Forrester: Innovation requires closer work with suppliers

Businesses need to form strategic partnerships and work closely with suppliers in order to be more innovative, according to Forrester.

The analyst believes that this change should be led by the sourcing and vendor manager in the business.

The UK government came to a similar conclusion yesterday when it announced plans to help save costs of procurement by engaging with suppliers earlier in the procurement process, to clarify and validate its needs long before going into a competitive dialogue. The Cabinet Office has published government departments’ IT contract lifecycle data to enable some of these earlier discussions.
Forrester said that the sourcing and vendor manager’s role will change due to factors such as the business doing more self-provisioning and bypassing IT, for example, with cloud computing and Software-as-a-Service (SaaS) technologies.

“We’re very concerned about that. It’s happened before and results in a lot of risks to the business,” said Paul Warren, VP and practice leader of sourcing vendor management at Forrester.

More vendors are also being brought into the business these days, and Forrester believes that new skills will be required to form the type of supplier partnerships that enable innovation.

Rather than taking control of all the suppliers, Warren said it was more about “supplier orchestration” and implementing the standards to ensure the business procures in the right way.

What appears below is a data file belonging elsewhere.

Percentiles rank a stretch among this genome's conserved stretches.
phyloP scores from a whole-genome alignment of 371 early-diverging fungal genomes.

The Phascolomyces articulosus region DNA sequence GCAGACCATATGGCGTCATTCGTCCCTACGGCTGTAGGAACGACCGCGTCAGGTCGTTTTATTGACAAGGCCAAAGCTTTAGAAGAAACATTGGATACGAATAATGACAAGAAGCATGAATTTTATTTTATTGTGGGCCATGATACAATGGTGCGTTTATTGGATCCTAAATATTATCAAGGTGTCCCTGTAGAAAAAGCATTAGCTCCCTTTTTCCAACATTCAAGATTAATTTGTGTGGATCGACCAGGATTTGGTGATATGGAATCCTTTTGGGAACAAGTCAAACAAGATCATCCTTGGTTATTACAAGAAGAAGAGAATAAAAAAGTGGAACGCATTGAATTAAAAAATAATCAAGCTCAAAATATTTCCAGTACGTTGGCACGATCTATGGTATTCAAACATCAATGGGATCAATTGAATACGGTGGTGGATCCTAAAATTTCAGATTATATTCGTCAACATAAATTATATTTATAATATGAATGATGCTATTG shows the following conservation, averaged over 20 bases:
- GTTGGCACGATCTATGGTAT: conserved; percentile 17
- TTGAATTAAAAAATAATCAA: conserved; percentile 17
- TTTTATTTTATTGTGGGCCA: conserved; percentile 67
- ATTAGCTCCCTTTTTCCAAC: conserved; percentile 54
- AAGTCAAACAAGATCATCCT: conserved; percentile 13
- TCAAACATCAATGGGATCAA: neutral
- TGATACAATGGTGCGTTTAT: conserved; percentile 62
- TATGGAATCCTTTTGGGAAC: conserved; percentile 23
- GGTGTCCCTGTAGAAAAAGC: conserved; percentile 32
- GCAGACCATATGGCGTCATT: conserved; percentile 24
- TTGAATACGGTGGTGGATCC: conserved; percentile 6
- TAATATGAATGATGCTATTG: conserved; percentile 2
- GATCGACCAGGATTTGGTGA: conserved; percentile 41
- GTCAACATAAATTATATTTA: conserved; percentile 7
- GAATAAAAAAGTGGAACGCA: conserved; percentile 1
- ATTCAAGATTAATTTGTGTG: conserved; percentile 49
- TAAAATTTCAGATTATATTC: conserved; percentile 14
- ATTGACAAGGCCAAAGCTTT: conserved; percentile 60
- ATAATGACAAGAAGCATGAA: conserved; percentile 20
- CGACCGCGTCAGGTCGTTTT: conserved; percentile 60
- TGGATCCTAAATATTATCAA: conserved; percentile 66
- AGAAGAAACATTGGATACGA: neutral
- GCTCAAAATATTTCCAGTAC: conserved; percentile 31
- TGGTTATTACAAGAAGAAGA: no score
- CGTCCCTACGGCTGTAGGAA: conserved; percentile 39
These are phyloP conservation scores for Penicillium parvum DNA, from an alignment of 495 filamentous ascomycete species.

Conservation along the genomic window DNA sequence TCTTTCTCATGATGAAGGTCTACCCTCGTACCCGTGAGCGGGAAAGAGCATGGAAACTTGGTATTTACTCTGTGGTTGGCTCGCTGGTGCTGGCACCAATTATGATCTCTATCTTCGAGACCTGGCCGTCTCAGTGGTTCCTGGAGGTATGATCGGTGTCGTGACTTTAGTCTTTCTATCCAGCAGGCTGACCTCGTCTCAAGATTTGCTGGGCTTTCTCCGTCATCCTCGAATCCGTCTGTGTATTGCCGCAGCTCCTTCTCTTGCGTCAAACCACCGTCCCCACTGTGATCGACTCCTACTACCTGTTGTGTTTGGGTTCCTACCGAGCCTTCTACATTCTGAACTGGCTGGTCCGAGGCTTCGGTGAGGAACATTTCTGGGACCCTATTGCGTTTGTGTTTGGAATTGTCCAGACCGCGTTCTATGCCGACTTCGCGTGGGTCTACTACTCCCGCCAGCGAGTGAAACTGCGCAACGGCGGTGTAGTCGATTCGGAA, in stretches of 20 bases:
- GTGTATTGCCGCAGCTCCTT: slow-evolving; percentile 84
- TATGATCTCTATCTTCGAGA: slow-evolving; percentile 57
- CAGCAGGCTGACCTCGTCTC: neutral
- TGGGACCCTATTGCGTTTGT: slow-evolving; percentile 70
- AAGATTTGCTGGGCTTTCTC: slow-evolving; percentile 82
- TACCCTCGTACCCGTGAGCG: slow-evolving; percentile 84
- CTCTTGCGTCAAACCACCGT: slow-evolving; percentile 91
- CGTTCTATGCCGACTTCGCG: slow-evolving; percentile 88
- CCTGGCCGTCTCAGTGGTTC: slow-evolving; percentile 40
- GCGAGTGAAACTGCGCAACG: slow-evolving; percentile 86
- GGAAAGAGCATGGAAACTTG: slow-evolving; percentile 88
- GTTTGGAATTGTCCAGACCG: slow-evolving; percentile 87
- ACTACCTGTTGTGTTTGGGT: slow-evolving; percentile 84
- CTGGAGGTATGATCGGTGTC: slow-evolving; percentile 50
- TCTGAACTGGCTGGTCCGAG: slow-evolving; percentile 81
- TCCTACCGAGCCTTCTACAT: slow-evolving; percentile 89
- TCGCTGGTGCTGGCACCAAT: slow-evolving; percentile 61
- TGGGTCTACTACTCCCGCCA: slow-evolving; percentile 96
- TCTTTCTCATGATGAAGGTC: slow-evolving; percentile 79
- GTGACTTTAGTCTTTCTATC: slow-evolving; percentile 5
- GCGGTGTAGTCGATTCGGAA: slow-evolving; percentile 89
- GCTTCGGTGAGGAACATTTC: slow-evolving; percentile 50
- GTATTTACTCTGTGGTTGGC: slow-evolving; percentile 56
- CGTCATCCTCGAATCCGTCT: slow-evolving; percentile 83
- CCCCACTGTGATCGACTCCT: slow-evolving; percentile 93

“They need to be able to put the standards in place, the IP [Intellectual Property] protection in place, and education on how to choose technology vendors.

“[They need to have] good processes in place to do the due diligence that has to take place so that the business can move faster,” Warren said.

He suggested that there will be a level of training needed, so that sourcing and vendor managers go from simply negotiating numbers and cheaper contracts to really developing relationships and building strategic alliances with suppliers.

In a strategic partnership, the business would therefore consider issues such as how it can increase the business’s margins, while at the same time help suppliers reach new markets, for example.

“There may be a need for a new role. We see organisations changing as a result, for example, adding together the enterprise architect and the sourcing vendor management functions,” Warren said.

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